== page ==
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Sun 5 Jun 2005 04:00 AM

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Drowning in data

The management and security headaches associated with escalating storage capacity were the central issues at this year’s Storage World conference. With vendors offering a number of innovative products and espousing new approaches, the under-pressure data centre manager had at least plenty of potential solutions to mull over.

|~||~||~|“I wouldn’t like to be a data centre manager these days,” said Jason Phippen, director of product marketing for Computer Associates (CA) at the Storage World Middle East conference in Dubai last week. “Many years ago I worked in an operations role, but managing storage for the medium or large customer has become a daunting task. Storage administrators and data centre managers must deal with 24 hour by seven days a week systems, regulatory compliance and 40% data growth, with no end in sight to that growth. For example, many companies are mining their own databases to create new splices of data for other applications. Data growth is almost viral,” he explained.

Storage World Middle East 2005 was marked by discussion of the management and security headaches associated with this viral growth in data, with a number of end users highlighting their own experiences on the topic.

Soubhi Abdulkarim, IT manager at the Aspire sports academy has been at the sharp end of this dramatic data growth.

Aspire is a school for aspiring young sportsmen, which aims to produce international class footballers and Olympic standard athletes. The college uses up to date technology to assess the athletes, including creating video archives of pupils in action, which can be called upon to analyse performance.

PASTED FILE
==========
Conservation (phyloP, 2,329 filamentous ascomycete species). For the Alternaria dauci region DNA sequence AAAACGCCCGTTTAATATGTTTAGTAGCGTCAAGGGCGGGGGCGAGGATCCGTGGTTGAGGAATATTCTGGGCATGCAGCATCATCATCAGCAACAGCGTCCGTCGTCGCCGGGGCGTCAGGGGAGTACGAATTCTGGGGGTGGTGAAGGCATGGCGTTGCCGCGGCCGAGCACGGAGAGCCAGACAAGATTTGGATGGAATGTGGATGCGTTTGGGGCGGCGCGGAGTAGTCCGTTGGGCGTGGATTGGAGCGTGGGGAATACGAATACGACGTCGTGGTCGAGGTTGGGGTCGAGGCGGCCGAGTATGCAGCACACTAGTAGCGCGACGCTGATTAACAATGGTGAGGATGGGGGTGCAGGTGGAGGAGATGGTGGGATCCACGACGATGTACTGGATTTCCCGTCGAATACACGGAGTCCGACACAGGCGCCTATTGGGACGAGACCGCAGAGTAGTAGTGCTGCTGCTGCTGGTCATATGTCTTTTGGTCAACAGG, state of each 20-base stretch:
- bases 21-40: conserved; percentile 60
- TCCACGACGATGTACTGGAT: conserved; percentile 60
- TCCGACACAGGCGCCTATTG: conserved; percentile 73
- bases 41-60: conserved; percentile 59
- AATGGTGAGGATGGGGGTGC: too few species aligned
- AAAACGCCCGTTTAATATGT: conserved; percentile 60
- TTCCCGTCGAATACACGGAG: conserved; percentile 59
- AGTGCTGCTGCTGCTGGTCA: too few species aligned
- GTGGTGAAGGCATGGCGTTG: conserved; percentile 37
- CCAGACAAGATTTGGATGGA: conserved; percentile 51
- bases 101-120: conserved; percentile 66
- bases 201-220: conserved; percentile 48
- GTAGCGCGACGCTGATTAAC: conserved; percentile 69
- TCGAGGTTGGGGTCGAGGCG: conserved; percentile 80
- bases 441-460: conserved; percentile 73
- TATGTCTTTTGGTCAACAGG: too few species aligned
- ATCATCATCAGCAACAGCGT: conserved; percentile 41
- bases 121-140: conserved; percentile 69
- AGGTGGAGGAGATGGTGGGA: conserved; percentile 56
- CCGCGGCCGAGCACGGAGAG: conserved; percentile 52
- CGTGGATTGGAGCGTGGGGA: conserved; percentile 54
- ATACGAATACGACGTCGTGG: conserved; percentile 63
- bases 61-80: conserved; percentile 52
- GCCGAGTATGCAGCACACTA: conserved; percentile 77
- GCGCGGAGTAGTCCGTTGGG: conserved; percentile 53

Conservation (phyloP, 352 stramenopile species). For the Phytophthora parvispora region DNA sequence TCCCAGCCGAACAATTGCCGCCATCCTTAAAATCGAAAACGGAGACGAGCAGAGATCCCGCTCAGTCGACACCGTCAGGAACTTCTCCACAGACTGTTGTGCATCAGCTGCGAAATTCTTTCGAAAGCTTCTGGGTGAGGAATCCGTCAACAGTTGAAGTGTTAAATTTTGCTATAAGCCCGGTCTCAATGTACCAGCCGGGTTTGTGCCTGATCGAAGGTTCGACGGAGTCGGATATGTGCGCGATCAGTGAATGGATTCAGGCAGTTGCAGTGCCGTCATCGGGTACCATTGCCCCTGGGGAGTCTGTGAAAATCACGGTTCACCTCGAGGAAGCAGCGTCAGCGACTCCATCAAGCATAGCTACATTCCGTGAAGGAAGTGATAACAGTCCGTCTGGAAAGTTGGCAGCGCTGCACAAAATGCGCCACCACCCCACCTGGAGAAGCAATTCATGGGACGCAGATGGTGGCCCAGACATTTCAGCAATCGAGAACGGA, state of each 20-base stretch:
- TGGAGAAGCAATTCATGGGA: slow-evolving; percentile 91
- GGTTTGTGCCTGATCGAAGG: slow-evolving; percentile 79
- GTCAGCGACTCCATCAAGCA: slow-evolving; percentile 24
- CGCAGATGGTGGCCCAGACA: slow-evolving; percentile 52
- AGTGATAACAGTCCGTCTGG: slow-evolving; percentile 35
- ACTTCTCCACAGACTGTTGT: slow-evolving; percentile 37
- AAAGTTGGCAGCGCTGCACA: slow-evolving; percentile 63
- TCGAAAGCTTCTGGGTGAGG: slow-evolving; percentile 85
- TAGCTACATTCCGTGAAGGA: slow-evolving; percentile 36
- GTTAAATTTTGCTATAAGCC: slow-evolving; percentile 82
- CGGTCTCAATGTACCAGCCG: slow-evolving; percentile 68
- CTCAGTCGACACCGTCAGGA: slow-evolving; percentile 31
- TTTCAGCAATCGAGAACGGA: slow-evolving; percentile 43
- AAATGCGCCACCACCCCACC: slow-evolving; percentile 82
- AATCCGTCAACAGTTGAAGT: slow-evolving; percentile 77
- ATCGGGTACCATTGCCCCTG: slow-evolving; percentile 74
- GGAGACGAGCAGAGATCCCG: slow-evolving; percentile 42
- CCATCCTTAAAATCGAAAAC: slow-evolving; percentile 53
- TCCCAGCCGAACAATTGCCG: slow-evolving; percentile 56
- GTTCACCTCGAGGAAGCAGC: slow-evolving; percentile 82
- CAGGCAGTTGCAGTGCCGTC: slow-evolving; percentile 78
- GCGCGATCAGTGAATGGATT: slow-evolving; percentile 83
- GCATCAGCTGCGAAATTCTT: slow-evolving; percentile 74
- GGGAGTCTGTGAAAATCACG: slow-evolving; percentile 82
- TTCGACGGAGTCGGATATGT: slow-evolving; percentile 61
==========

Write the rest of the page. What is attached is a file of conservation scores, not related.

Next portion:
Aspire also handles video and other data from similar colleges across the world, leading to a spiraling demand for storage, which has already exceeded expectations. The school opened in September 2004 and the 4 Terabytes of capacity it started with has already been filled up. The college expects demand to exceed 100 Terabytes within two years.

The Aspire network is also highly dispersed with a mobile workforce utilising data on a variety of mobile devices from notebooks to PDAs and flash disks. As well as contributing to an ever-increasing store of data, this set-up makes it more of a challenge to secure and manage the information.
“Authentication is key, we had to define who had access to data, especially information that is floating wirelessly around the many fields used by the academy,” said Abdulkarim.

“We use biometrics and single sign on to access the network. This is easier for users and also more secure as people can easily remember one ‘difficult’ password, and therefore will be more inclined to change it frequently,” he added.

The stringent security is necessary because of the high-risk situation the college is in due to having a sports stadium, which is open to the public for events, as part of its complex. The academy also has to take into account the unpredictable nature of the children who study at the school.

The message that while hardware issues are becoming easier, management is becoming more difficult, was echoed by Salem Al Rowaihi, IT strategic planner at Saudi Aramco.
“Disk storage costs are decreasing but management costs are increasing as software becomes the focus of development,” he said.

Software solutions are key to managing and culling value from the masses of information stored by the enterprise, but it creates problems of its own. Virtualisation, by abstracting data stored on a variety of vendor’s disk arrays, has reduced vendor lock-in in hardware terms. However, as enterprises utilise high value software features, they become introduced to another brand of lock-in, as storage software standards only cover basic feature levels.

“Vendor lock-in is unavoidable with information lifecycle management (ILM),” said Phippen. “However, many customer combine this lock-in with relationships with multiple vendors in order to maintain price leverage and silo information within the company. This brings its own complexities such as the need to maintain service contracts with each company,” he added.

With each step in storage strategy leading to more complexity, frustration seems inevitable for end user charged with managing data in the enterprise.||**||

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